By the fourth day, July 16, Governor Seymore asked Archbishop John Hughes to help calm down rioters, and Hughes, Irish himself (and who had published racist diatribes), appealed to thousands, “I have been hurt by the report that you were rioters. You cannot imagine that I could hear these things without being grievously pained.” On that very day, four thousand federal troops arrived from Gettysburg and the riots ended the next day.

The official death toll was 119, but it’s believed as many as two thousand could have been killed while thousands were injured. One result of the violence was that some blacks moved from Manhattan to Brooklyn and New Jersey.

“The rioters dragging Col. O’Brien’s body through the street.” O’Brien, who commanded the 11th Regiment of NY Volunteers, was brutally beaten and kicked and dragged through the streets at 34th and Second Avenue

New York was already a center of industry for the war—factories made uniforms, the Brooklyn Navy Yard built warships, Wall Street financed the war—but a drafty lottery on July 13 became a flashpoint. A crowd of 500 threw bricks at a draft location—Third Avenue and 47th Street—and set fire to the building. Stores were ransacked, and riots spread. Police officers were beaten, including police superintendent John Kennedy, who was only saved when someone said he was dead—he actually had 20 wounds and over 70 bruises.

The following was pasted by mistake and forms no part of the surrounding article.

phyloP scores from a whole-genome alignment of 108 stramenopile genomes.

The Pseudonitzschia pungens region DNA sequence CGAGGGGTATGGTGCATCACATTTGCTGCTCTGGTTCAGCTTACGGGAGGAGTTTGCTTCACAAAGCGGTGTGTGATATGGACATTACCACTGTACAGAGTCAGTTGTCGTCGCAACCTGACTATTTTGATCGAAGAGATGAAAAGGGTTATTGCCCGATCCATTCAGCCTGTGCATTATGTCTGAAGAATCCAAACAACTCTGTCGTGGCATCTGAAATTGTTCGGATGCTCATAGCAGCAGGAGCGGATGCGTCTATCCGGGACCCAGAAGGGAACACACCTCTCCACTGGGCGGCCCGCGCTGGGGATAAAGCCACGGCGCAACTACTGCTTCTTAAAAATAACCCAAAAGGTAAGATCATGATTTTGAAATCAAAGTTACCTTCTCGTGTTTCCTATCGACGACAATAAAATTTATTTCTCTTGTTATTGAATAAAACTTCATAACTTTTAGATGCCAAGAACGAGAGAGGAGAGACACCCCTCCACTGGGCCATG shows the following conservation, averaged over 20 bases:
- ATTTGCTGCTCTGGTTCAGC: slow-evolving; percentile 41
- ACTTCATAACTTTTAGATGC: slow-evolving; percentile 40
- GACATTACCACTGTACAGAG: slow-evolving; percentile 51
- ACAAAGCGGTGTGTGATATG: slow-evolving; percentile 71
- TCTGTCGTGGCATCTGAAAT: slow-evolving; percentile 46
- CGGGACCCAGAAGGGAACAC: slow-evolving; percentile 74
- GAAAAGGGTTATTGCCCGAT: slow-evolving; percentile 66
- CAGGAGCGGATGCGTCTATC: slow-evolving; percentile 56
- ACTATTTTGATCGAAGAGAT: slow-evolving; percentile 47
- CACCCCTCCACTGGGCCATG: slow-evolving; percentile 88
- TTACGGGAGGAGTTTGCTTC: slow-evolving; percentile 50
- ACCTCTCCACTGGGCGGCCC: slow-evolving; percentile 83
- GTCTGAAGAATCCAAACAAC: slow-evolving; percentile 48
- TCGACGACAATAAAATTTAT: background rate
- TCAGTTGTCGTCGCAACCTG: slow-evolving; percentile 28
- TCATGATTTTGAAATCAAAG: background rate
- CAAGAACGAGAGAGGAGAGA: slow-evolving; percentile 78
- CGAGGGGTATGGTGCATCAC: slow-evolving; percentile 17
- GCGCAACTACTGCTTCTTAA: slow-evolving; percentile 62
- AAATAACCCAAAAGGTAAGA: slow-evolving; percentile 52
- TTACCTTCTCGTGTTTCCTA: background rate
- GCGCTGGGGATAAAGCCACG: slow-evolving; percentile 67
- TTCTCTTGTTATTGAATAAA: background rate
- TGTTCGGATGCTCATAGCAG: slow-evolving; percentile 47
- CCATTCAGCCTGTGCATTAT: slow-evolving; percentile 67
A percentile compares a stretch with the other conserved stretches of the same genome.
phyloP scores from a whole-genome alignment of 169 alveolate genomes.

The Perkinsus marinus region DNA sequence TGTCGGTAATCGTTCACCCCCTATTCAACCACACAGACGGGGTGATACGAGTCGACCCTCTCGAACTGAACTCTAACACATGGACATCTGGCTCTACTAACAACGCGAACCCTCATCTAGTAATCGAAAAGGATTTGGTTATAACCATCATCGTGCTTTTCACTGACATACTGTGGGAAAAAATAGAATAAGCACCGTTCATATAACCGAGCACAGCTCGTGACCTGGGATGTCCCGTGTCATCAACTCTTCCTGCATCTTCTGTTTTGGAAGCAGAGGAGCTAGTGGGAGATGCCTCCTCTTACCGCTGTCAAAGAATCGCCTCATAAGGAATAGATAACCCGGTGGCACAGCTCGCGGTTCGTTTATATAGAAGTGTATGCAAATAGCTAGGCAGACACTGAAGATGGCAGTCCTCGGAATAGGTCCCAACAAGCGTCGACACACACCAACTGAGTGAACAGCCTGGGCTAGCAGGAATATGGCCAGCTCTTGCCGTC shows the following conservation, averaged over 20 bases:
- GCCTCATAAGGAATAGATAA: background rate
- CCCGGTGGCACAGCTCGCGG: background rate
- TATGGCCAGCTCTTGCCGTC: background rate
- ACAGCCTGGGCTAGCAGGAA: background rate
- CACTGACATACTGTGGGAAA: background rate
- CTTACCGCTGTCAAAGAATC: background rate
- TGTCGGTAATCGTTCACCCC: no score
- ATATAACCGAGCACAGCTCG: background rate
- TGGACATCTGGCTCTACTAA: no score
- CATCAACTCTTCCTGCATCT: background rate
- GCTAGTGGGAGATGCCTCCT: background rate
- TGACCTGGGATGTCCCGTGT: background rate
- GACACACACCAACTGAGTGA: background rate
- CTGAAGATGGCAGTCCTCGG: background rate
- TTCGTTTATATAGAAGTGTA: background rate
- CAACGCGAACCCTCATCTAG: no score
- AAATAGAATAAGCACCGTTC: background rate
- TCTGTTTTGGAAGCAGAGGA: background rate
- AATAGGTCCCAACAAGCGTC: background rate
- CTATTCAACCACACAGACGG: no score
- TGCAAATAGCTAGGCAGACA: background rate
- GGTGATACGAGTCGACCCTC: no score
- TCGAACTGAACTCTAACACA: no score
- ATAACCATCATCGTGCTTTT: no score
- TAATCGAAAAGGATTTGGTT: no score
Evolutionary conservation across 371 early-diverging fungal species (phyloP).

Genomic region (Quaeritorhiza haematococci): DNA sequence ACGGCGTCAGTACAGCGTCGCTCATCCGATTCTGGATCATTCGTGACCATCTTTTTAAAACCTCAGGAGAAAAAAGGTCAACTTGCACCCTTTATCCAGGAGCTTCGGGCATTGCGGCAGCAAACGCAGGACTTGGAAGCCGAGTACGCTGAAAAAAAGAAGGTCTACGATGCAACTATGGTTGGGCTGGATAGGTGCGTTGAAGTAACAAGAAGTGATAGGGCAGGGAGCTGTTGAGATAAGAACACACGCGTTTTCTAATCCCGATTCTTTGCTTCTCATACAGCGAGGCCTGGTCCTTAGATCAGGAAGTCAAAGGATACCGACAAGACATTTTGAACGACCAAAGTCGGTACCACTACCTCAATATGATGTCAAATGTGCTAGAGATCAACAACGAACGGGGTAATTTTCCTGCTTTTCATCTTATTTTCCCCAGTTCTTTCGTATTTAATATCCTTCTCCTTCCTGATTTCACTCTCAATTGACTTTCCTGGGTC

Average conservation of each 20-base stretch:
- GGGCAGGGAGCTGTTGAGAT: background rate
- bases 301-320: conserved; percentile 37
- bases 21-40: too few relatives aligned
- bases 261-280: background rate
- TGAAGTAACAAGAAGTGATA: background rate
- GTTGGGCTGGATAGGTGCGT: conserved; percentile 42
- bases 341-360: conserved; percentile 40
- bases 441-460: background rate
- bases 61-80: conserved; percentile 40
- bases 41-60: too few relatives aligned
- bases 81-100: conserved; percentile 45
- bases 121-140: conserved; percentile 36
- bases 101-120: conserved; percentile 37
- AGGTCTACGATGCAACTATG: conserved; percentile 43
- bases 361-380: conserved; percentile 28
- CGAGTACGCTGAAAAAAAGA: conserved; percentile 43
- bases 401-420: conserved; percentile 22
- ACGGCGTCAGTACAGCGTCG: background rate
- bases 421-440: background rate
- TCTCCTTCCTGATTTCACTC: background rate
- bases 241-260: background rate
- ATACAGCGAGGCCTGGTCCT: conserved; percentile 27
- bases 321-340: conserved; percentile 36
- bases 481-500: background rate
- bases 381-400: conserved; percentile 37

By the afternoon, blacks started to become targets—the Colored Orphan Asylum (Fifth Avenue between 43rd and 44th Streets) was looted and burned down by thousands of angry men and women. Two hundred thirty-three orphans, who were essentially unharmed, were moved to the 35th Street Police Station, and they were lucky—many blacks (including children) were beaten and eleven were killed, including a disabled black man who was beaten, hanged and then dragged through the mud and a seven-year-old who was caught while trying to flee a fire and beaten to death. Tenements occupied by blacks were set on fire.

Over the course of the riots, mobs also attacked those who supported the Union, like Republicans or those who they believed to be Republican, and ransacked stores frequented by the wealthy, like Brooks Brothers (which also made uniforms for NY’s troops). They also burned down the offices of the New York Daily Tribune, which was led by pro-Republican Horace Greeley. Whites who gave shelter to blacks or tried to stop the riots were assaulted; brothels who had mixed-race clientele were also targeted. The city’s Board of Aldermen and Common Counsel passed a resolution to pay $2.5 million for exemptions for workers.

By the fourth day, July 16, Governor Seymore asked Archbishop John Hughes to help calm down rioters, and Hughes, Irish himself (and who had published racist diatribes), appealed to thousands, “I have been hurt by the report that you were rioters. You cannot imagine that I could hear these things without being grievously pained.” On that very day, four thousand federal troops arrived from Gettysburg and the riots ended the next day.

The official death toll was 119, but it’s believed as many as two thousand could have been killed while thousands were injured. One result of the violence was that some blacks moved from Manhattan to Brooklyn and New Jersey.

Read more at Gothamist: NYC’s Deadliest Riot Happened Nearly 150 Years Ago